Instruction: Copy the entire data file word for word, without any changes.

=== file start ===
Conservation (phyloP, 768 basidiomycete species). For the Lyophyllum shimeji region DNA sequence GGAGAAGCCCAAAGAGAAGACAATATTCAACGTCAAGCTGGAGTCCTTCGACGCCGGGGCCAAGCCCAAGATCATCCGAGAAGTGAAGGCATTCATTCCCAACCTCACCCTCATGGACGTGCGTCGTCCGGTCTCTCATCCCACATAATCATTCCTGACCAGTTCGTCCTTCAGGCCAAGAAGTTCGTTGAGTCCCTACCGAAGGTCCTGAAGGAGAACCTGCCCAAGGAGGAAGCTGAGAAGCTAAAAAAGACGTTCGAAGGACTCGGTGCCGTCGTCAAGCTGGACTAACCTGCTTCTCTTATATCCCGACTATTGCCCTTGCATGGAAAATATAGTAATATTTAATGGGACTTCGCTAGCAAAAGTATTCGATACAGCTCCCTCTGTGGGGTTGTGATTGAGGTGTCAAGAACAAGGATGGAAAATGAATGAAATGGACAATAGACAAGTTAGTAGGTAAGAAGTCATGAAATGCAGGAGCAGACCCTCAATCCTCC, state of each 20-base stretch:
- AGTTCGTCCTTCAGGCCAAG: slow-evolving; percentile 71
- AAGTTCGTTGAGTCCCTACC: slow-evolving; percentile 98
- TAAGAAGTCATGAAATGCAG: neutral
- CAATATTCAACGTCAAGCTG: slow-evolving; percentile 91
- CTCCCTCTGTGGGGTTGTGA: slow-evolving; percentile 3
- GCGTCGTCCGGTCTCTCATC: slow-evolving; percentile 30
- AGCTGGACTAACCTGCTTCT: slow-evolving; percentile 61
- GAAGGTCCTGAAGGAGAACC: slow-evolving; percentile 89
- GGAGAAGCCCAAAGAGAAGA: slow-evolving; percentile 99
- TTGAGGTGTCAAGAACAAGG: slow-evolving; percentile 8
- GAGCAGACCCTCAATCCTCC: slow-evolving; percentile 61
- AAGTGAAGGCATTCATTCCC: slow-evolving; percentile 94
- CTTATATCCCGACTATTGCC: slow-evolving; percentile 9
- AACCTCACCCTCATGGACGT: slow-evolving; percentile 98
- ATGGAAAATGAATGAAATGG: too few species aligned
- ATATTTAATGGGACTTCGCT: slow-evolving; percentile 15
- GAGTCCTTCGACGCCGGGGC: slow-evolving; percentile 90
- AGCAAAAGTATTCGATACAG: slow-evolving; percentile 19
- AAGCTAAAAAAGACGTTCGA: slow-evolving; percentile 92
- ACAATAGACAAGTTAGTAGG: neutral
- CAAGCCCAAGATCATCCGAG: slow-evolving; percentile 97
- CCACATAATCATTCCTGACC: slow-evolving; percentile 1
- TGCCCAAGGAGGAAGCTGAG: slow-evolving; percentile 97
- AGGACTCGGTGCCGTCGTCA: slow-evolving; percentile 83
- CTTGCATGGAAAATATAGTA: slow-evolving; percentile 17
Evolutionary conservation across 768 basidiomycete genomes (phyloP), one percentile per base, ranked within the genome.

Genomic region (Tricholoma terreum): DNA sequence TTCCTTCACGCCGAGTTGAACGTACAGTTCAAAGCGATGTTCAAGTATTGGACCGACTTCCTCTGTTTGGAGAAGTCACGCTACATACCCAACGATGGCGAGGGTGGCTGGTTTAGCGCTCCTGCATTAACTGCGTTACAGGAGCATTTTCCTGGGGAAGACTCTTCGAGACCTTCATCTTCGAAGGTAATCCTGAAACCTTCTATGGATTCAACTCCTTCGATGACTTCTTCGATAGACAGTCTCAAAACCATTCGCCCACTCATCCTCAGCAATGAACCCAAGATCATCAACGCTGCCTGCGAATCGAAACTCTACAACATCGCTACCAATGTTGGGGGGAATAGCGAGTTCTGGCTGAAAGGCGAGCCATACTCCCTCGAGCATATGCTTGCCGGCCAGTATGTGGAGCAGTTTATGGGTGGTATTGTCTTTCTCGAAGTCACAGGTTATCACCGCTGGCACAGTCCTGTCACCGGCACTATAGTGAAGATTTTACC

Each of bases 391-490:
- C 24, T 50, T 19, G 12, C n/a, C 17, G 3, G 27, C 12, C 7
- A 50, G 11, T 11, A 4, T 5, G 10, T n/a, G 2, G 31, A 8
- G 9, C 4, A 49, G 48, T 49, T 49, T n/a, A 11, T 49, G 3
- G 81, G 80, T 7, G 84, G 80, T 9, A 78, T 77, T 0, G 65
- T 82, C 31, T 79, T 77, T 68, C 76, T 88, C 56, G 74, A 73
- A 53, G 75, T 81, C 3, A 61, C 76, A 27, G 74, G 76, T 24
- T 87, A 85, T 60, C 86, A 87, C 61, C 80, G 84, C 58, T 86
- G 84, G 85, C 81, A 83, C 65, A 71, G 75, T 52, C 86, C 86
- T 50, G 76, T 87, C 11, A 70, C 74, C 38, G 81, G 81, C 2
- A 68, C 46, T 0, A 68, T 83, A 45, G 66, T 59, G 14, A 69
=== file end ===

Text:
Conservation (phyloP, 768 basidiomycete species). For the Lyophyllum shimeji region DNA sequence GGAGAAGCCCAAAGAGAAGACAATATTCAACGTCAAGCTGGAGTCCTTCGACGCCGGGGCCAAGCCCAAGATCATCCGAGAAGTGAAGGCATTCATTCCCAACCTCACCCTCATGGACGTGCGTCGTCCGGTCTCTCATCCCACATAATCATTCCTGACCAGTTCGTCCTTCAGGCCAAGAAGTTCGTTGAGTCCCTACCGAAGGTCCTGAAGGAGAACCTGCCCAAGGAGGAAGCTGAGAAGCTAAAAAAGACGTTCGAAGGACTCGGTGCCGTCGTCAAGCTGGACTAACCTGCTTCTCTTATATCCCGACTATTGCCCTTGCATGGAAAATATAGTAATATTTAATGGGACTTCGCTAGCAAAAGTATTCGATACAGCTCCCTCTGTGGGGTTGTGATTGAGGTGTCAAGAACAAGGATGGAAAATGAATGAAATGGACAATAGACAAGTTAGTAGGTAAGAAGTCATGAAATGCAGGAGCAGACCCTCAATCCTCC, state of each 20-base stretch:
- AGTTCGTCCTTCAGGCCAAG: slow-evolving; percentile 71
- AAGTTCGTTGAGTCCCTACC: slow-evolving; percentile 98
- TAAGAAGTCATGAAATGCAG: neutral
- CAATATTCAACGTCAAGCTG: slow-evolving; percentile 91
- CTCCCTCTGTGGGGTTGTGA: slow-evolving; percentile 3
- GCGTCGTCCGGTCTCTCATC: slow-evolving; percentile 30
- AGCTGGACTAACCTGCTTCT: slow-evolving; percentile 61
- GAAGGTCCTGAAGGAGAACC: slow-evolving; percentile 89
- GGAGAAGCCCAAAGAGAAGA: slow-evolving; percentile 99
- TTGAGGTGTCAAGAACAAGG: slow-evolving; percentile 8
- GAGCAGACCCTCAATCCTCC: slow-evolving; percentile 61
- AAGTGAAGGCATTCATTCCC: slow-evolving; percentile 94
- CTTATATCCCGACTATTGCC: slow-evolving; percentile 9
- AACCTCACCCTCATGGACGT: slow-evolving; percentile 98
- ATGGAAAATGAATGAAATGG: too few species aligned
- ATATTTAATGGGACTTCGCT: slow-evolving; percentile 15
- GAGTCCTTCGACGCCGGGGC: slow-evolving; percentile 90
- AGCAAAAGTATTCGATACAG: slow-evolving; percentile 19
- AAGCTAAAAAAGACGTTCGA: slow-evolving; percentile 92
- ACAATAGACAAGTTAGTAGG: neutral
- CAAGCCCAAGATCATCCGAG: slow-evolving; percentile 97
- CCACATAATCATTCCTGACC: slow-evolving; percentile 1
- TGCCCAAGGAGGAAGCTGAG: slow-evolving; percentile 97
- AGGACTCGGTGCCGTCGTCA: slow-evolving; percentile 83
- CTTGCATGGAAAATATAGTA: slow-evolving; percentile 17
Evolutionary conservation across 768 basidiomycete genomes (phyloP), one percentile per base, ranked within the genome.

Genomic region (Tricholoma terreum): DNA sequence TTCCTTCACGCCGAGTTGAACGTACAGTTCAAAGCGATGTTCAAGTATTGGACCGACTTCCTCTGTTTGGAGAAGTCACGCTACATACCCAACGATGGCGAGGGTGGCTGGTTTAGCGCTCCTGCATTAACTGCGTTACAGGAGCATTTTCCTGGGGAAGACTCTTCGAGACCTTCATCTTCGAAGGTAATCCTGAAACCTTCTATGGATTCAACTCCTTCGATGACTTCTTCGATAGACAGTCTCAAAACCATTCGCCCACTCATCCTCAGCAATGAACCCAAGATCATCAACGCTGCCTGCGAATCGAAACTCTACAACATCGCTACCAATGTTGGGGGGAATAGCGAGTTCTGGCTGAAAGGCGAGCCATACTCCCTCGAGCATATGCTTGCCGGCCAGTATGTGGAGCAGTTTATGGGTGGTATTGTCTTTCTCGAAGTCACAGGTTATCACCGCTGGCACAGTCCTGTCACCGGCACTATAGTGAAGATTTTACC

Each of bases 391-490:
- C 24, T 50, T 19, G 12, C n/a, C 17, G 3, G 27, C 12, C 7
- A 50, G 11, T 11, A 4, T 5, G 10, T n/a, G 2, G 31, A 8
- G 9, C 4, A 49, G 48, T 49, T 49, T n/a, A 11, T 49, G 3
- G 81, G 80, T 7, G 84, G 80, T 9, A 78, T 77, T 0, G 65
- T 82, C 31, T 79, T 77, T 68, C 76, T 88, C 56, G 74, A 73
- A 53, G 75, T 81, C 3, A 61, C 76, A 27, G 74, G 76, T 24
- T 87, A 85, T 60, C 86, A 87, C 61, C 80, G 84, C 58, T 86
- G 84, G 85, C 81, A 83, C 65, A 71, G 75, T 52, C 86, C 86
- T 50, G 76, T 87, C 11, A 70, C 74, C 38, G 81, G 81, C 2
- A 68, C 46, T 0, A 68, T 83, A 45, G 66, T 59, G 14, A 69